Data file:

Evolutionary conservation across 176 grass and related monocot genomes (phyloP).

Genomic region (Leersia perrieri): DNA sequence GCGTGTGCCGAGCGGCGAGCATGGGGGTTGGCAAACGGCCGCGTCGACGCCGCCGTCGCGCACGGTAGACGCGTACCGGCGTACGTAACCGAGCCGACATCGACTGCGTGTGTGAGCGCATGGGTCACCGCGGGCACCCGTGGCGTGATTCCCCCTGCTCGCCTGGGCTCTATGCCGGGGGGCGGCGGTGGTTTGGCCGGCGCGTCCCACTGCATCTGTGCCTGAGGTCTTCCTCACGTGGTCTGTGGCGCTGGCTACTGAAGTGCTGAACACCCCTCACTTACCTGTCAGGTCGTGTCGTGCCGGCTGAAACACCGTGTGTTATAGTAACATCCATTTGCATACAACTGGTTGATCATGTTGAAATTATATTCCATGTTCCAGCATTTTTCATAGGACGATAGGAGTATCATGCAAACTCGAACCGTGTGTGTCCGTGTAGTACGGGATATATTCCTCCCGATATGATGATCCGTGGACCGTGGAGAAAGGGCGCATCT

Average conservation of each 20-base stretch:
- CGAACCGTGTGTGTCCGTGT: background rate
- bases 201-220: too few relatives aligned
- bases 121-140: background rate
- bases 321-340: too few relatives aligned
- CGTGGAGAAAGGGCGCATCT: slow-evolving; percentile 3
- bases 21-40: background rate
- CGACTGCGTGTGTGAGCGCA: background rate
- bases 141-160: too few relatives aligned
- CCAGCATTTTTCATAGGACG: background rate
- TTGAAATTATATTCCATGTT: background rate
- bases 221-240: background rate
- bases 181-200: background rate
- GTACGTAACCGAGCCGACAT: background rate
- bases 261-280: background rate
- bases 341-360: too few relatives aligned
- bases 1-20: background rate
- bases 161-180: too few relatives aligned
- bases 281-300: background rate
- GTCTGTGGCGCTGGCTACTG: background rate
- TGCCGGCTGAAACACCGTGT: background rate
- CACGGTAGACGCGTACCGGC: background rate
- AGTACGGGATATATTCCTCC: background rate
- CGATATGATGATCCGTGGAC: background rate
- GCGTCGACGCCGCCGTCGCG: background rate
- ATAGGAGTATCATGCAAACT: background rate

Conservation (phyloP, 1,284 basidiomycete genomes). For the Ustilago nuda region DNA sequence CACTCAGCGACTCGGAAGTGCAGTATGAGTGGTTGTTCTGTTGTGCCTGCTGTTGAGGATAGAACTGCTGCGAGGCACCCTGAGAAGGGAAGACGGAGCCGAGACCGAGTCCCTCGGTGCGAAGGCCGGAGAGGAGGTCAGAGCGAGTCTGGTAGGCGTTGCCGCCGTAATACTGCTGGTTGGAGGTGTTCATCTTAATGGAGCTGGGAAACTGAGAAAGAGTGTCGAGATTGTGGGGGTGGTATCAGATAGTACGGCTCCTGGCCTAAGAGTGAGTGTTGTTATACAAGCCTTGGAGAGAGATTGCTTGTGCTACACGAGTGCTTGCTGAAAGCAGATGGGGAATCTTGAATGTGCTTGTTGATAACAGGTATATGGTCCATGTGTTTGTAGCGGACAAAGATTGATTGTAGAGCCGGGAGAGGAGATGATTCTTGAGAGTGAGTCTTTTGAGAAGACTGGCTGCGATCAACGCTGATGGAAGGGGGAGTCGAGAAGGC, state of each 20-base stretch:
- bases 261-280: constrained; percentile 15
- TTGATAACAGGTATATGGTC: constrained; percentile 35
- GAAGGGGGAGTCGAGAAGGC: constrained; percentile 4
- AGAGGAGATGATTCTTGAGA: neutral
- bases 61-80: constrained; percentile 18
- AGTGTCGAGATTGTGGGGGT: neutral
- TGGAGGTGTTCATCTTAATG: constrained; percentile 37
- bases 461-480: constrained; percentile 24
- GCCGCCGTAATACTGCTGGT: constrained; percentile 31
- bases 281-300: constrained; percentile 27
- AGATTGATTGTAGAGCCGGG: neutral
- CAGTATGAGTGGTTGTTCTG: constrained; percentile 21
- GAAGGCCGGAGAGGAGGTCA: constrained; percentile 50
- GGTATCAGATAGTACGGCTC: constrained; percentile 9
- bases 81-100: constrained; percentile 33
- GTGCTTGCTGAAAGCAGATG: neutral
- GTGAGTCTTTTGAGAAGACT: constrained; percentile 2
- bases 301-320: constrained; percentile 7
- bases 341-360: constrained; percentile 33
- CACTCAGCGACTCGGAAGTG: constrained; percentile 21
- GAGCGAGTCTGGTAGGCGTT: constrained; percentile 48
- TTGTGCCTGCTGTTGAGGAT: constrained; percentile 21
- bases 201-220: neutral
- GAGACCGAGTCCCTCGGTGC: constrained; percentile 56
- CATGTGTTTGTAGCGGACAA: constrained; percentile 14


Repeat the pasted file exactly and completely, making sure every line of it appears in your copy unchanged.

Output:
Evolutionary conservation across 176 grass and related monocot genomes (phyloP).

Genomic region (Leersia perrieri): DNA sequence GCGTGTGCCGAGCGGCGAGCATGGGGGTTGGCAAACGGCCGCGTCGACGCCGCCGTCGCGCACGGTAGACGCGTACCGGCGTACGTAACCGAGCCGACATCGACTGCGTGTGTGAGCGCATGGGTCACCGCGGGCACCCGTGGCGTGATTCCCCCTGCTCGCCTGGGCTCTATGCCGGGGGGCGGCGGTGGTTTGGCCGGCGCGTCCCACTGCATCTGTGCCTGAGGTCTTCCTCACGTGGTCTGTGGCGCTGGCTACTGAAGTGCTGAACACCCCTCACTTACCTGTCAGGTCGTGTCGTGCCGGCTGAAACACCGTGTGTTATAGTAACATCCATTTGCATACAACTGGTTGATCATGTTGAAATTATATTCCATGTTCCAGCATTTTTCATAGGACGATAGGAGTATCATGCAAACTCGAACCGTGTGTGTCCGTGTAGTACGGGATATATTCCTCCCGATATGATGATCCGTGGACCGTGGAGAAAGGGCGCATCT

Average conservation of each 20-base stretch:
- CGAACCGTGTGTGTCCGTGT: background rate
- bases 201-220: too few relatives aligned
- bases 121-140: background rate
- bases 321-340: too few relatives aligned
- CGTGGAGAAAGGGCGCATCT: slow-evolving; percentile 3
- bases 21-40: background rate
- CGACTGCGTGTGTGAGCGCA: background rate
- bases 141-160: too few relatives aligned
- CCAGCATTTTTCATAGGACG: background rate
- TTGAAATTATATTCCATGTT: background rate
- bases 221-240: background rate
- bases 181-200: background rate
- GTACGTAACCGAGCCGACAT: background rate
- bases 261-280: background rate
- bases 341-360: too few relatives aligned
- bases 1-20: background rate
- bases 161-180: too few relatives aligned
- bases 281-300: background rate
- GTCTGTGGCGCTGGCTACTG: background rate
- TGCCGGCTGAAACACCGTGT: background rate
- CACGGTAGACGCGTACCGGC: background rate
- AGTACGGGATATATTCCTCC: background rate
- CGATATGATGATCCGTGGAC: background rate
- GCGTCGACGCCGCCGTCGCG: background rate
- ATAGGAGTATCATGCAAACT: background rate

Conservation (phyloP, 1,284 basidiomycete genomes). For the Ustilago nuda region DNA sequence CACTCAGCGACTCGGAAGTGCAGTATGAGTGGTTGTTCTGTTGTGCCTGCTGTTGAGGATAGAACTGCTGCGAGGCACCCTGAGAAGGGAAGACGGAGCCGAGACCGAGTCCCTCGGTGCGAAGGCCGGAGAGGAGGTCAGAGCGAGTCTGGTAGGCGTTGCCGCCGTAATACTGCTGGTTGGAGGTGTTCATCTTAATGGAGCTGGGAAACTGAGAAAGAGTGTCGAGATTGTGGGGGTGGTATCAGATAGTACGGCTCCTGGCCTAAGAGTGAGTGTTGTTATACAAGCCTTGGAGAGAGATTGCTTGTGCTACACGAGTGCTTGCTGAAAGCAGATGGGGAATCTTGAATGTGCTTGTTGATAACAGGTATATGGTCCATGTGTTTGTAGCGGACAAAGATTGATTGTAGAGCCGGGAGAGGAGATGATTCTTGAGAGTGAGTCTTTTGAGAAGACTGGCTGCGATCAACGCTGATGGAAGGGGGAGTCGAGAAGGC, state of each 20-base stretch:
- bases 261-280: constrained; percentile 15
- TTGATAACAGGTATATGGTC: constrained; percentile 35
- GAAGGGGGAGTCGAGAAGGC: constrained; percentile 4
- AGAGGAGATGATTCTTGAGA: neutral
- bases 61-80: constrained; percentile 18
- AGTGTCGAGATTGTGGGGGT: neutral
- TGGAGGTGTTCATCTTAATG: constrained; percentile 37
- bases 461-480: constrained; percentile 24
- GCCGCCGTAATACTGCTGGT: constrained; percentile 31
- bases 281-300: constrained; percentile 27
- AGATTGATTGTAGAGCCGGG: neutral
- CAGTATGAGTGGTTGTTCTG: constrained; percentile 21
- GAAGGCCGGAGAGGAGGTCA: constrained; percentile 50
- GGTATCAGATAGTACGGCTC: constrained; percentile 9
- bases 81-100: constrained; percentile 33
- GTGCTTGCTGAAAGCAGATG: neutral
- GTGAGTCTTTTGAGAAGACT: constrained; percentile 2
- bases 301-320: constrained; percentile 7
- bases 341-360: constrained; percentile 33
- CACTCAGCGACTCGGAAGTG: constrained; percentile 21
- GAGCGAGTCTGGTAGGCGTT: constrained; percentile 48
- TTGTGCCTGCTGTTGAGGAT: constrained; percentile 21
- bases 201-220: neutral
- GAGACCGAGTCCCTCGGTGC: constrained; percentile 56
- CATGTGTTTGTAGCGGACAA: constrained; percentile 14